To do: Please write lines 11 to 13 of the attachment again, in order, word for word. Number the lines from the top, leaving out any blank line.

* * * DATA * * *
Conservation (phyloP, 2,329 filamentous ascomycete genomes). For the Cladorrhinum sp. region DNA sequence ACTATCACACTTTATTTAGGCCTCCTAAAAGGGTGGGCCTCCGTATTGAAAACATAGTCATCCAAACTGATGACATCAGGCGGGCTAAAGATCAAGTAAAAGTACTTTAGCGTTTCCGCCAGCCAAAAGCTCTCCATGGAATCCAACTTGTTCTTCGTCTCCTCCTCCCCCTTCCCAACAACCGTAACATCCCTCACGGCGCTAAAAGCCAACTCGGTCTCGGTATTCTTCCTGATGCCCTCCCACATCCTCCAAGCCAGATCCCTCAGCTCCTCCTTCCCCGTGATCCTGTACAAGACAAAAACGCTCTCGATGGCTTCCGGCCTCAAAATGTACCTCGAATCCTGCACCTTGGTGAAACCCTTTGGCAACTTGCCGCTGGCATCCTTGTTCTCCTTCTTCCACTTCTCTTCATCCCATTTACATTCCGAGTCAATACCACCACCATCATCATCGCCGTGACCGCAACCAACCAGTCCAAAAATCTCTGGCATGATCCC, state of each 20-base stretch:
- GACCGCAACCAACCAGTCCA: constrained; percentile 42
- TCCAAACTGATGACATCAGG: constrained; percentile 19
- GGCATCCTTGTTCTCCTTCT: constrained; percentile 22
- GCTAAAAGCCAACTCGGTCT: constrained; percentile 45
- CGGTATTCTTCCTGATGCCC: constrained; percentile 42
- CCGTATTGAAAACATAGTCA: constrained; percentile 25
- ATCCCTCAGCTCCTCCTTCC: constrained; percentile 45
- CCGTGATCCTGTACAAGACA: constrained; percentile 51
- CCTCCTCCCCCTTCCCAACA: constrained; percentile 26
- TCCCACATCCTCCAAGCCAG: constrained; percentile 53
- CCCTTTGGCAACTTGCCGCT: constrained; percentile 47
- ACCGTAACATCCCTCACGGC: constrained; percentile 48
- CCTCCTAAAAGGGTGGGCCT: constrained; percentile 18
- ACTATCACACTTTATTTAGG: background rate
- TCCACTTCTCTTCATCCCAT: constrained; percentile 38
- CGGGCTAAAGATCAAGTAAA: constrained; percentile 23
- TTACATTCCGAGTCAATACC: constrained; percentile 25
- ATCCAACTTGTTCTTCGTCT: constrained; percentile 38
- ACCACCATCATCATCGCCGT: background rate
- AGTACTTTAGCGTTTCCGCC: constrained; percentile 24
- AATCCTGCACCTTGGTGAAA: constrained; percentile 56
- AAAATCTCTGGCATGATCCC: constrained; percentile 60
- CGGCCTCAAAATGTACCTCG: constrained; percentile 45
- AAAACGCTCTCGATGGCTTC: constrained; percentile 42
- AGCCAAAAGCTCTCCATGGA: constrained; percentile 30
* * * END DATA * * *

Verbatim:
- TCCCACATCCTCCAAGCCAG: constrained; percentile 53
- CCCTTTGGCAACTTGCCGCT: constrained; percentile 47
- ACCGTAACATCCCTCACGGC: constrained; percentile 48